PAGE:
Customer Review

7 of 14 people found the following review helpful
3.0 out of 5 stars Good Game not Great, 17 Jan 2013
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= Fun:3.0 out of 5 stars 
This review is from: DmC (Xbox 360) (Video Game)
DmC is a reboot of the Devil May Cry series and has had a MASSIVE amount of controversy surrounding it throughout its development. Well... now its finally out but is it any good?

The bottom line is yes it is good, just... not as great as the reviews have been saying.

The story, despite being heavily hyped in trailers and interviews just isn't as interesting as it thinks it is. The premise is interesting and the art direction is gorgeous but in terms of plot it's nothing you haven't seen before. Especially the ending, I won't spoil it but it just feels tacked on. This wouldn't be an issue in the past games as the story was really just a backdrop for the action but in this reboot it is in the forefront, with mid level cutscenes interrupting the flow of gameplay. This is most annoying in the boss fights, especially the final fight where it absolutely destroys the immediacy of the action. The dialogue is also at times rather cringe worthy, mainly when it tries to be funny and falls flat. It feels like they were trying to instill some of the quirkiness of the past games to appeal to older fans whilst also trying to make Dante "edgy" with the occasional F-bomb and it just makes Dante seem inconsistent as a character.

Anyway, enough about that. Where this game shines is in the combat. It manages to be both accessible to new fans of the genre while still being deep enough to make intermediate players feel highly skillful. Players can effortlessly switch between weapons on the fly using the trigger buttons making fluid and stylish combos a dawdle. There is also a dedicated launch button and a whip which can both pull enemies to Dante and pull him to them, making aerial combos a breeze. The only jarring omission, which inadvertently holds the combat in this game back from the finesse of DMC3 and 4, is a dedicated lock on button. For the most part, especially on the easier difficulties, the auto lock is passable, however on the higher difficulties where combat gets far more hectic, the lack of a lock on can make countering a specific enemies attacks (namely the shielded bathos which need to be demon pulled to be made vulnerable) a very hit and miss ordeal. Most importantly though, without a dedicated lock on button the amount of possible attack inputs is greatly reduced. It seems such an unnecessary omission considering there are 2 dedicated dodge buttons.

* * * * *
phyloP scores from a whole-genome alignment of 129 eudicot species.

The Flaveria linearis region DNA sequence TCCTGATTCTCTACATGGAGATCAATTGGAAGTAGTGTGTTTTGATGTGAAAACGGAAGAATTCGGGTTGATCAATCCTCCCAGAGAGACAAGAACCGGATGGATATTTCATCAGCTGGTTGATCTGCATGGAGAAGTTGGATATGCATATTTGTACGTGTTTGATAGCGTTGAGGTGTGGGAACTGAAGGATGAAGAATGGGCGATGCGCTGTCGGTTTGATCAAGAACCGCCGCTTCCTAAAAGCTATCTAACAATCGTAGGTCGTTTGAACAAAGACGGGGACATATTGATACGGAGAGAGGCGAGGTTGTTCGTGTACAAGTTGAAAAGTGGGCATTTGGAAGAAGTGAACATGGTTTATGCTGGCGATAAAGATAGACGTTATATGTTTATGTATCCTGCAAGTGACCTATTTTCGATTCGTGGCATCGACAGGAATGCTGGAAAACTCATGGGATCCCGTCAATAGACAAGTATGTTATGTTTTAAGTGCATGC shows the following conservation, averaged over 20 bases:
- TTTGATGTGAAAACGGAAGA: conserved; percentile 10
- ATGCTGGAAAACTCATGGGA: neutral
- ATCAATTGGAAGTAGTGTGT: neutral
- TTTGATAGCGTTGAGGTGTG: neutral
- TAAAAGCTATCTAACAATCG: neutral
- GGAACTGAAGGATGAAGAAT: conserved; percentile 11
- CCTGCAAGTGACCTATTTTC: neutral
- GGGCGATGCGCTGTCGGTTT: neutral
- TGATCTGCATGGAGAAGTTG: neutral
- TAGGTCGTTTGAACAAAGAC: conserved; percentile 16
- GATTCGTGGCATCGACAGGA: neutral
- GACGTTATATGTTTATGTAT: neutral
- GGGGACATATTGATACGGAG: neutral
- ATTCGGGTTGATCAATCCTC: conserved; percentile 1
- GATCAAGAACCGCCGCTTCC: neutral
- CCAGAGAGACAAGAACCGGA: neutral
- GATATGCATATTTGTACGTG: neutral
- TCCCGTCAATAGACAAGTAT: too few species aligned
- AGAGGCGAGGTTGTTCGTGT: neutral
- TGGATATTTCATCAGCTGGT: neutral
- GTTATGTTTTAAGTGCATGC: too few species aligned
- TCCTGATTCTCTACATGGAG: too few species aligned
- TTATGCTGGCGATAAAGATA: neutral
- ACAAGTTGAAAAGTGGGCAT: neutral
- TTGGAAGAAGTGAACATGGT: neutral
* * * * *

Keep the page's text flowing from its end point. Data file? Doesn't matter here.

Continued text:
Other minor gripes include the enemies which require a specific weapon to kill (looking at you red and blue demons) which kill the combats fluidity and the broken "SSS" ranking system (demon dodge + basic demon axe combo = instant "SSS")

In terms of longevity, the game takes roughly 7-8 hours to beat first time through. There are additional difficulty settings and secrets to find on the levels but if you're someone who only plays a game once through you may wanna hold off for the inevitable price drop.

However, as it stands DmC is an above average hack n' slash game which definitely doesn't deserve all the "fan" hate it has received but also doesn't deserve all the "outstanding" ratings it has received either.

In the end of the day it is a good game.
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Showing 1-1 of 1 posts in this discussion
Initial post: 23 Jan 2013 23:33:39 GMT
Last edited by the author on 23 Jan 2013 23:34:50 GMT
K.D says:
Not sure if you know this, but the lock-on works by direction. You hold the left analogue stick in the direction of the enemy you want to attack and it generates a hard lock feedback that won't break.

I found it to be far superior to the previous games because the R1 lock was clunky. It took time to switch between targets. For example the chess board in mission 18 of DMC3. There are over 10 chess pieces on the board, it takes so long for Dante to cycle through targets to lock-on to the Queen, and when she leaves the players view, the player would automatically loose the target.

The new targeting system works much better. You switch seamlessly between enemies, without having to mediate between R1 and L3 presses to select the target you want.

Because the developers have shifted the movesets into the R2 and L2 trigger buttons the game actually has a lot more gameplay options available than DMC3, and about the same as DMC4 with Nero and Dante combined. So more than DMC4 in respect of any one character.

In previous games the R1 lock was also clunky because whenever the player held R1 Dante would strafe around his target. This system dosen't slow Dante's movement at all, everything just feels so much more fluid. The flexibility of the moves you have at your commands I felt were superior because they flow with much more fluidity. But thats just my opinion, personally I think DmC and Bayonetta are much better action games without forcing the player to hold onto a lock button.
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